Oil market still to see some bumpy months
BAKU, Azerbaijan, Dec.5
By Leman Zeynalova – Trend:
Although everyone expects a much better year in 2021, the severity of the Covid-19 pandemic in many countries means there are still some bumpy months ahead for the oil market, Trend reports citing Wood Mackenzie.
The company was commenting on the recent decision of OPEC+ countries.
“Before the meeting, there were some bad omens for hopes of a constructive agreement to defend oil prices. The online meeting of ministers of the OPEC+ group, including OPEC and its allies such as Russia and Kazakhstan, had been originally scheduled for Tuesday, but was put back when it became clear that the differences between members would take more time to resolve.
Against that backdrop, Russia and Saudi Arabia, the group’s de facto leaders, had wanted to keep its production limits at their current level of 7.7 million barrels a day below the pre-pandemic baseline,” said the company.
Wood Mackenzie reminded that under the agreement the group reached in April, when the plunge in oil demand was at its worst, the curbs were scheduled to ease off to a 5.8 million b/d reduction at the start of 2021. “Some OPEC+ members, led by the United Arab Emirates, wanted to keep to that schedule. The UAE has been increasing its production capacity, and has made the steepest cuts in its output relative to its potential.”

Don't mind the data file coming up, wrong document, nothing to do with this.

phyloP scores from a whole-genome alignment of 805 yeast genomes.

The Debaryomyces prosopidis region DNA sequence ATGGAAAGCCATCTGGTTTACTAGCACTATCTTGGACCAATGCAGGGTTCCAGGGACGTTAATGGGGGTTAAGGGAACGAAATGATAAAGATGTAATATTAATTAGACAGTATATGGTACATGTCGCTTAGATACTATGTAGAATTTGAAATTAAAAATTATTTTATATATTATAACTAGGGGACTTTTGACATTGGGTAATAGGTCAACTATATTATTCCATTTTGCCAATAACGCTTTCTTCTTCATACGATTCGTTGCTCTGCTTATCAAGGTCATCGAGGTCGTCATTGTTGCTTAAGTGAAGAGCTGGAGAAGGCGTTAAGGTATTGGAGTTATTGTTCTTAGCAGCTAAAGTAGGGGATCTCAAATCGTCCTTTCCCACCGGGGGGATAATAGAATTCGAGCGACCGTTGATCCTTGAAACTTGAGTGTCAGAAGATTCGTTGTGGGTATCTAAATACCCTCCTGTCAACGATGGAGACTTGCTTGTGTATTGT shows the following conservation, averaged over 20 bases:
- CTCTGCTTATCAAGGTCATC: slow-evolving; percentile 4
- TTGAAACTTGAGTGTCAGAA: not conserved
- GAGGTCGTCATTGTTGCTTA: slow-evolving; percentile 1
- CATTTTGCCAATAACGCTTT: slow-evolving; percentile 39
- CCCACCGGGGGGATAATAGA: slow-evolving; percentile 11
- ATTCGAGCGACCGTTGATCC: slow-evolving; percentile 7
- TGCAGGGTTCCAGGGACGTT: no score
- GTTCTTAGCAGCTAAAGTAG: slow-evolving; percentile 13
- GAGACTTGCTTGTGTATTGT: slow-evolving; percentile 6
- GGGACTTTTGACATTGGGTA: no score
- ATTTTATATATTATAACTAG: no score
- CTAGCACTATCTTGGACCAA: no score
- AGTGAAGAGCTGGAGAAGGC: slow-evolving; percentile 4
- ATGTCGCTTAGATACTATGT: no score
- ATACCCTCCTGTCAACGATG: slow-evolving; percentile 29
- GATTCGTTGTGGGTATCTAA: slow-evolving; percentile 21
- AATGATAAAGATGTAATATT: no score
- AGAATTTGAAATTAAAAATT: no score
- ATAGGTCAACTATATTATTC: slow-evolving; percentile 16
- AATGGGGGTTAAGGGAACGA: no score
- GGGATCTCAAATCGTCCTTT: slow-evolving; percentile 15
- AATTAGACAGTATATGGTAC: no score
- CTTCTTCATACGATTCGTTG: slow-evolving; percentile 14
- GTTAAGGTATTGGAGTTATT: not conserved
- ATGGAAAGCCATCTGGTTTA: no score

“The problem is that the demand is not yet there for the increased OPEC+ production envisaged in April. Allowing almost 2 million b/d of additional output in January would have led to a significantly oversupplied market in the first quarter, Wood Mackenzie analysts calculated, putting strong downward pressure on prices.
Faced by that threat, the OPEC+ producers agreed to make good their differences. The compromise agreement sealed on Thursday allows only an extra 500,000 b/d on to the market in January, with subsequent increases trickled out only as demand recovers. The OPEC+ countries will hold monthly ministerial meetings, starting in January 2021, “to assess market conditions and decide on further production adjustments for the following month”. The largest possible production increase in any one month will be 500,000 b/d,” said the company.
Ann-Louise Hittle, the head of Wood Mackenzie’s Macro Oils service, commented that the compromise reflected a determination to avoid a repeat of the price war that broke out after the OPEC+ countries failed to reach an agreement on production cuts in March. “The group is clearly signaling its intent to avoid an all-out push for market share regardless of prices,” she said.
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